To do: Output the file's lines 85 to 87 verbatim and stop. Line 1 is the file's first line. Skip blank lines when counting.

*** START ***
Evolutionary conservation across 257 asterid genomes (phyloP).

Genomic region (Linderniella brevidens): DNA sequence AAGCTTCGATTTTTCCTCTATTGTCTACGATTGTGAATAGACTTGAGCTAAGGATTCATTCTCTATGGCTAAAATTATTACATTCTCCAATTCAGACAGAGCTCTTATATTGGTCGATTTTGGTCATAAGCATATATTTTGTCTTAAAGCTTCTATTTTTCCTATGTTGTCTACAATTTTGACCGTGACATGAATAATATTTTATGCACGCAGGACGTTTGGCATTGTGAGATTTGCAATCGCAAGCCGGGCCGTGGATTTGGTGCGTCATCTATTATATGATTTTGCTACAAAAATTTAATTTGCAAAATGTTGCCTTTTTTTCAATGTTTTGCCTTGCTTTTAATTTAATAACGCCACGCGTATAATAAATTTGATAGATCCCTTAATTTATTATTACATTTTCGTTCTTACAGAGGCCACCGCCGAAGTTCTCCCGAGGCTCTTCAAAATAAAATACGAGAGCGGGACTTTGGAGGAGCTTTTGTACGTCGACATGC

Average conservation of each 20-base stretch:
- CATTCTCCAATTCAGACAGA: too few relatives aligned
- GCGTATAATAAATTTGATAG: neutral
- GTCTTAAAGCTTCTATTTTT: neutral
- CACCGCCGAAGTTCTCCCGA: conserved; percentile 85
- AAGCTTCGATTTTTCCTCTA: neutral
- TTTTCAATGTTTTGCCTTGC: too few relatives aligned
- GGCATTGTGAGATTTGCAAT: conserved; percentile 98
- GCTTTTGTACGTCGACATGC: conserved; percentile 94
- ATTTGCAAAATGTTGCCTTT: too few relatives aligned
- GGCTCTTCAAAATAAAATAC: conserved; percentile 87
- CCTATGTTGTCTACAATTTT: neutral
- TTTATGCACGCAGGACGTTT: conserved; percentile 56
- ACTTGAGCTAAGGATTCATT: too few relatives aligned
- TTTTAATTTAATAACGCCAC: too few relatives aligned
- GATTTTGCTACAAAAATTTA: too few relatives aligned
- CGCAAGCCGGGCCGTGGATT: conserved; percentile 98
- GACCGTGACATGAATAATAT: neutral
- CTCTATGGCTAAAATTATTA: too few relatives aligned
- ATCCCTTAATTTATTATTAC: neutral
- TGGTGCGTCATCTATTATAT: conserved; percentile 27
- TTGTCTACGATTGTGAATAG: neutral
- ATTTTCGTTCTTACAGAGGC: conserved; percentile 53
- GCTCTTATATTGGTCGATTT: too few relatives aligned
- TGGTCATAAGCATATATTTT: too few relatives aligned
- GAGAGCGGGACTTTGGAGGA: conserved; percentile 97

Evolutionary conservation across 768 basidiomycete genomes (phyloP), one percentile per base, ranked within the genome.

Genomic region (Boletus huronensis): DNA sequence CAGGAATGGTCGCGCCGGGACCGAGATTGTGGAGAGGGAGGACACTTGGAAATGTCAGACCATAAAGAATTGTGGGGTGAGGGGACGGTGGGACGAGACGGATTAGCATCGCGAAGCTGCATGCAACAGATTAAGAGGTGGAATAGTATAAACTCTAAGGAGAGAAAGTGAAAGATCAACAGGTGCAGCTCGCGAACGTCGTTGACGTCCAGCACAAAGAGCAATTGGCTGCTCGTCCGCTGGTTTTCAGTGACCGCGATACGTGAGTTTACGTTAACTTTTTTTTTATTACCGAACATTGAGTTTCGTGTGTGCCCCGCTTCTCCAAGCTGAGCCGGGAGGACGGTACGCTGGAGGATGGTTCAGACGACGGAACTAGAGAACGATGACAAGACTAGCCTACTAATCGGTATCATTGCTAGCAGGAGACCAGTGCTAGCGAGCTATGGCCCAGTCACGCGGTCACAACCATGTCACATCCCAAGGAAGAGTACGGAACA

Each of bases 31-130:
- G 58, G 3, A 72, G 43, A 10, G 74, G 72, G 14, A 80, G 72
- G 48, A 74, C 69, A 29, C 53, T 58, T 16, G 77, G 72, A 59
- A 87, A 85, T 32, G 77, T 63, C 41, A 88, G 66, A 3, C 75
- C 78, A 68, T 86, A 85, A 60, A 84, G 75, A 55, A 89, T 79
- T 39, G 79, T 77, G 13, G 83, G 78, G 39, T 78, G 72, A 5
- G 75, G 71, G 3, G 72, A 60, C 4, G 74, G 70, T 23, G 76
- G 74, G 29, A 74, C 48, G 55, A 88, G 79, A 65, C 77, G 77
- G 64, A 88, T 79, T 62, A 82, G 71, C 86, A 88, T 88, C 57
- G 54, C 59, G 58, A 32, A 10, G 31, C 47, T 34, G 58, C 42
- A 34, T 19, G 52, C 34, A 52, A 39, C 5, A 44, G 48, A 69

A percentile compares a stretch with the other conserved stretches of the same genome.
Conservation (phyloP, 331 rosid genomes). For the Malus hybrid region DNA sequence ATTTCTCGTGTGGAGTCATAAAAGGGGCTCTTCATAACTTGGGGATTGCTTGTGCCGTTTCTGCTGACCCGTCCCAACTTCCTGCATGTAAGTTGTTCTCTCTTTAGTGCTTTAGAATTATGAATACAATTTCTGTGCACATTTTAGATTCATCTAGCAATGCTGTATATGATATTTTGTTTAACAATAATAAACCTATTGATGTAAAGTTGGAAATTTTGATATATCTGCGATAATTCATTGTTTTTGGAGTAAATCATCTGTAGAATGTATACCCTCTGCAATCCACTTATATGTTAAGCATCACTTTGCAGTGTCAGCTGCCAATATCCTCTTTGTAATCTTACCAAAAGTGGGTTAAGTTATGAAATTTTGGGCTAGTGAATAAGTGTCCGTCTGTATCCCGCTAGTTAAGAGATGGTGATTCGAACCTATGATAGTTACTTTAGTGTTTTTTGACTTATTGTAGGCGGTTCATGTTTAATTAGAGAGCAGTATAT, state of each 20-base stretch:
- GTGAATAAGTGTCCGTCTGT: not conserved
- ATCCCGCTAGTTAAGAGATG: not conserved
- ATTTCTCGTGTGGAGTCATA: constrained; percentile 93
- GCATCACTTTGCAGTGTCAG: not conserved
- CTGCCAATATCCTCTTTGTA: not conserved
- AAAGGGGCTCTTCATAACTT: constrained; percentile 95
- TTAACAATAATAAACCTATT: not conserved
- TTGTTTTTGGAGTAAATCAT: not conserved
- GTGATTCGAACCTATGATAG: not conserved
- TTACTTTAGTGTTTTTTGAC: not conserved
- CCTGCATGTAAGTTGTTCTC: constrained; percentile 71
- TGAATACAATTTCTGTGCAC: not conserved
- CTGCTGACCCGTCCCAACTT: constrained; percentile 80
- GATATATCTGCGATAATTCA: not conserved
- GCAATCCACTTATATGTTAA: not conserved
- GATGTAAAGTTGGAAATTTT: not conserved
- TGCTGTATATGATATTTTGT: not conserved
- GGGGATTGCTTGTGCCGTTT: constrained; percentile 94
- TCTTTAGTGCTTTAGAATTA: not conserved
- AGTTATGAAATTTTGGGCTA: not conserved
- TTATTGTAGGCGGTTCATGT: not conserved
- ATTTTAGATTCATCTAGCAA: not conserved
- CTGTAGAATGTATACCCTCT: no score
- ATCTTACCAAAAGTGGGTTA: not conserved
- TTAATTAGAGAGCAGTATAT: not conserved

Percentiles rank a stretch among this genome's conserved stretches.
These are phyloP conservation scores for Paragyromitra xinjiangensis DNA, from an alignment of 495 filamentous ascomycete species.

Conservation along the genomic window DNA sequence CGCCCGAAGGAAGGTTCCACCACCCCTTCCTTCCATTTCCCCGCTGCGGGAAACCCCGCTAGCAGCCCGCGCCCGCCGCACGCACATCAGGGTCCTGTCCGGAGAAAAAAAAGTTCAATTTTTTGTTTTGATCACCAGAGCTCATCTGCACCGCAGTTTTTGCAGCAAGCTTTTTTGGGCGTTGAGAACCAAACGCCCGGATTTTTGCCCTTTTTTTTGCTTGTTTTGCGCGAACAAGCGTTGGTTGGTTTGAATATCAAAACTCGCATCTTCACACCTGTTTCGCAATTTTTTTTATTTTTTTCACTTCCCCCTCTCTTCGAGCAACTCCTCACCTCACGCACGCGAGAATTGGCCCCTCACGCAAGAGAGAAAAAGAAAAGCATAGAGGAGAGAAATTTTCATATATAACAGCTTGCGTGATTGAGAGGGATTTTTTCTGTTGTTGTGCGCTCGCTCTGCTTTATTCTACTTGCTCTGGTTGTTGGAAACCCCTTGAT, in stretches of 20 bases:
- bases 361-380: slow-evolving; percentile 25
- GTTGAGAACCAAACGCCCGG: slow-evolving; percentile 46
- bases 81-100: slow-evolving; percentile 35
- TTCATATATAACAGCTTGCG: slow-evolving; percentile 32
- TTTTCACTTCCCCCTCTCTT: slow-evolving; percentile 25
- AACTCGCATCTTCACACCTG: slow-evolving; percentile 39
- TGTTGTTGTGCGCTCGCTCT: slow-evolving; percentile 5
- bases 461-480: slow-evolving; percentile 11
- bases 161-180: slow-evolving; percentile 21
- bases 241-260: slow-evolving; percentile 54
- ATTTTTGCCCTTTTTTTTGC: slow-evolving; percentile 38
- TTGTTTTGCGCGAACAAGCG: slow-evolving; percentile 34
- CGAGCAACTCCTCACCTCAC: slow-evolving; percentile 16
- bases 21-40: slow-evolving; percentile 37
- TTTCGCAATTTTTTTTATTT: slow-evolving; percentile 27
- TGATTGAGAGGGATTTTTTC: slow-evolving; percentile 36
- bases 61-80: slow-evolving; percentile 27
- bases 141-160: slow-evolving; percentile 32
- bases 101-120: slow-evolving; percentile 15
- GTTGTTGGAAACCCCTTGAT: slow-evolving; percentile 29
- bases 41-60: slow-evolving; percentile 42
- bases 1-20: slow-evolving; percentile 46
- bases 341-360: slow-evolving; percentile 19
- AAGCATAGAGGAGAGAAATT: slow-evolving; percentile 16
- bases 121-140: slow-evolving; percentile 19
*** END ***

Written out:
- bases 21-40: slow-evolving; percentile 37
- TTTCGCAATTTTTTTTATTT: slow-evolving; percentile 27
- TGATTGAGAGGGATTTTTTC: slow-evolving; percentile 36